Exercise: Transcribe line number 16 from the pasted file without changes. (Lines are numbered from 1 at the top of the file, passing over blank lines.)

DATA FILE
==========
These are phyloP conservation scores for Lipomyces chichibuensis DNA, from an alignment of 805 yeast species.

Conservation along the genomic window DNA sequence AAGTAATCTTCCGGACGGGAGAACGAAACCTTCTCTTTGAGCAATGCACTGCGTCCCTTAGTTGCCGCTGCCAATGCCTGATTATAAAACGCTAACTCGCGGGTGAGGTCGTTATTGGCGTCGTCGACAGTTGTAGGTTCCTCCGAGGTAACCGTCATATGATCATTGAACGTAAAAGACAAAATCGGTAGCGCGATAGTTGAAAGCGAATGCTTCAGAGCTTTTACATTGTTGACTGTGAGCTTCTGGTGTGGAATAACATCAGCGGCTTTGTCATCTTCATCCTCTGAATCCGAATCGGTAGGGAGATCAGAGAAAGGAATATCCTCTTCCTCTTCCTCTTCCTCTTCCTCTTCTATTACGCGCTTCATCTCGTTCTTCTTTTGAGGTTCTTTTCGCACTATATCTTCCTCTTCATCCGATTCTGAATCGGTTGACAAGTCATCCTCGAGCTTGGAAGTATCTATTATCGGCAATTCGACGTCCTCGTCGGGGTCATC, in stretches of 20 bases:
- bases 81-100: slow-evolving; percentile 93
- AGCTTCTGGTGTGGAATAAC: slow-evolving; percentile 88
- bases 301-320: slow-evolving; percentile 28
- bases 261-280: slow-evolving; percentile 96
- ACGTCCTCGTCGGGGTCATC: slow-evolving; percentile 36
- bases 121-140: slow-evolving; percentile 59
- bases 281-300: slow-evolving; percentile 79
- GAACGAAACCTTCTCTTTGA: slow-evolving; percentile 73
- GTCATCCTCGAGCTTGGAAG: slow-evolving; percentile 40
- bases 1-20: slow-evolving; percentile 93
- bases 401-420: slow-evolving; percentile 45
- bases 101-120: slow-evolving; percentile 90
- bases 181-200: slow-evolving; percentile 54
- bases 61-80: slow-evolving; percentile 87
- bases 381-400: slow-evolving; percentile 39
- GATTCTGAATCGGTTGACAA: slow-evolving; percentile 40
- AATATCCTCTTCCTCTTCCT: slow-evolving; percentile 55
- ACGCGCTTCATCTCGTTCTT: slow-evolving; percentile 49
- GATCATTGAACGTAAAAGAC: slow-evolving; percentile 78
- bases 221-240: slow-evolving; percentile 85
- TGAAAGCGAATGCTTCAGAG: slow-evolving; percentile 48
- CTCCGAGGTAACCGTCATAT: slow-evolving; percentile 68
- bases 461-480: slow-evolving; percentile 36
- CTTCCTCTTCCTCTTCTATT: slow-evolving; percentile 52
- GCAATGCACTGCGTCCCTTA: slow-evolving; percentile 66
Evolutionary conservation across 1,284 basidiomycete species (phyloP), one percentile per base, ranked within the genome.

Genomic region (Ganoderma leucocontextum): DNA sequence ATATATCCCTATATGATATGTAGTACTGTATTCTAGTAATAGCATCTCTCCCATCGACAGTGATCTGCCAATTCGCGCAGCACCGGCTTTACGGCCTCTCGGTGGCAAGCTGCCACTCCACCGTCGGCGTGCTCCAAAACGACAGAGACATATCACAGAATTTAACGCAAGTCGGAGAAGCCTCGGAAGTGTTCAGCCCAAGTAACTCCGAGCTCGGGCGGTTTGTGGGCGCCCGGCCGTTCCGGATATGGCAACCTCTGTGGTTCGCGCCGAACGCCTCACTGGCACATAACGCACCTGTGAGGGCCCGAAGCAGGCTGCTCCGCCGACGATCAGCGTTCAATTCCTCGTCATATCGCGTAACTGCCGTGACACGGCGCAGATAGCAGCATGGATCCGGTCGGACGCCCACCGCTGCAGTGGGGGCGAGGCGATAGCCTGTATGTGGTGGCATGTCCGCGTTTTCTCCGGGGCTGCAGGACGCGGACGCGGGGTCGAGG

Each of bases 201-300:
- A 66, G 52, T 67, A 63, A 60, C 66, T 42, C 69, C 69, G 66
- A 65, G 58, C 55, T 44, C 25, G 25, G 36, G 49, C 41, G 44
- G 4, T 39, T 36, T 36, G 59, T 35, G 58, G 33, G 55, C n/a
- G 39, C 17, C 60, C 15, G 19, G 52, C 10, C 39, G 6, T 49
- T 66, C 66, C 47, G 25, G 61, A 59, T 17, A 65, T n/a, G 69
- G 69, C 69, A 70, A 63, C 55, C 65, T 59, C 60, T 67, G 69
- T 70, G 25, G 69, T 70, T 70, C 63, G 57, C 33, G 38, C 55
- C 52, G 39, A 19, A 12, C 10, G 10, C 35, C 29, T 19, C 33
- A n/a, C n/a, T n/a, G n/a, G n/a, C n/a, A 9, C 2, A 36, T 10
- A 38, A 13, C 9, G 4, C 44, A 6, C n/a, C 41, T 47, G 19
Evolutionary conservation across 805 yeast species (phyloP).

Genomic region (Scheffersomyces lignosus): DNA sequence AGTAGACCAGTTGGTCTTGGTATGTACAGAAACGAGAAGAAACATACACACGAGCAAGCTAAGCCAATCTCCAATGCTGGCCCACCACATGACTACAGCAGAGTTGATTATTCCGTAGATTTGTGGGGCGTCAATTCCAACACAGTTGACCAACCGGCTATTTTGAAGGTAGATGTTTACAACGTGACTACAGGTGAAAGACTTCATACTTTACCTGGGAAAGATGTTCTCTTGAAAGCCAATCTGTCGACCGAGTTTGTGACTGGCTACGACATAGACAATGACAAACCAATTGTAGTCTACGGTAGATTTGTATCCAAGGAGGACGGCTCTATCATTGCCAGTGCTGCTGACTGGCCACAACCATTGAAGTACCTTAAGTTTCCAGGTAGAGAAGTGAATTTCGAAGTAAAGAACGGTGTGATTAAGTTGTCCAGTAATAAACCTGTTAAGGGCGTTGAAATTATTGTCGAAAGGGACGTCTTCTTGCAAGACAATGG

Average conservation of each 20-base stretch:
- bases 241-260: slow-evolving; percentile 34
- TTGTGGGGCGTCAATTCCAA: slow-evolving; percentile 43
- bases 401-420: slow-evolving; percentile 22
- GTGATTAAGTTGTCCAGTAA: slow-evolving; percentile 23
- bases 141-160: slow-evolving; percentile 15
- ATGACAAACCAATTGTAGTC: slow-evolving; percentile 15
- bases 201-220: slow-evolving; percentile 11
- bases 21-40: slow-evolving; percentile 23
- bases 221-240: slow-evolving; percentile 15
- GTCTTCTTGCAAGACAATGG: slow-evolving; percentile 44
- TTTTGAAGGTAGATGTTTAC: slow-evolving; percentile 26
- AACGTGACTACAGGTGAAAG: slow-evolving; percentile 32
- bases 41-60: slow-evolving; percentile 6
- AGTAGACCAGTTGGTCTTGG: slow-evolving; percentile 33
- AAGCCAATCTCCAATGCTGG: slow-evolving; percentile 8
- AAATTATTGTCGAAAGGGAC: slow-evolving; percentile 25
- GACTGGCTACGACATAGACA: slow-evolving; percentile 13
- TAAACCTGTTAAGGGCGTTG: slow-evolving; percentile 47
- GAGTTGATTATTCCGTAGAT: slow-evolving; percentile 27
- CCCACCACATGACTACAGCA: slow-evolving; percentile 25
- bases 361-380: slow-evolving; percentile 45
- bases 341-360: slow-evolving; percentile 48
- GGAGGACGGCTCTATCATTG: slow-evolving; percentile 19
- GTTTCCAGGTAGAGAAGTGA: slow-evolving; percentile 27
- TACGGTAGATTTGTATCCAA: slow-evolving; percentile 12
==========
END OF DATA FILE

- bases 61-80: slow-evolving; percentile 87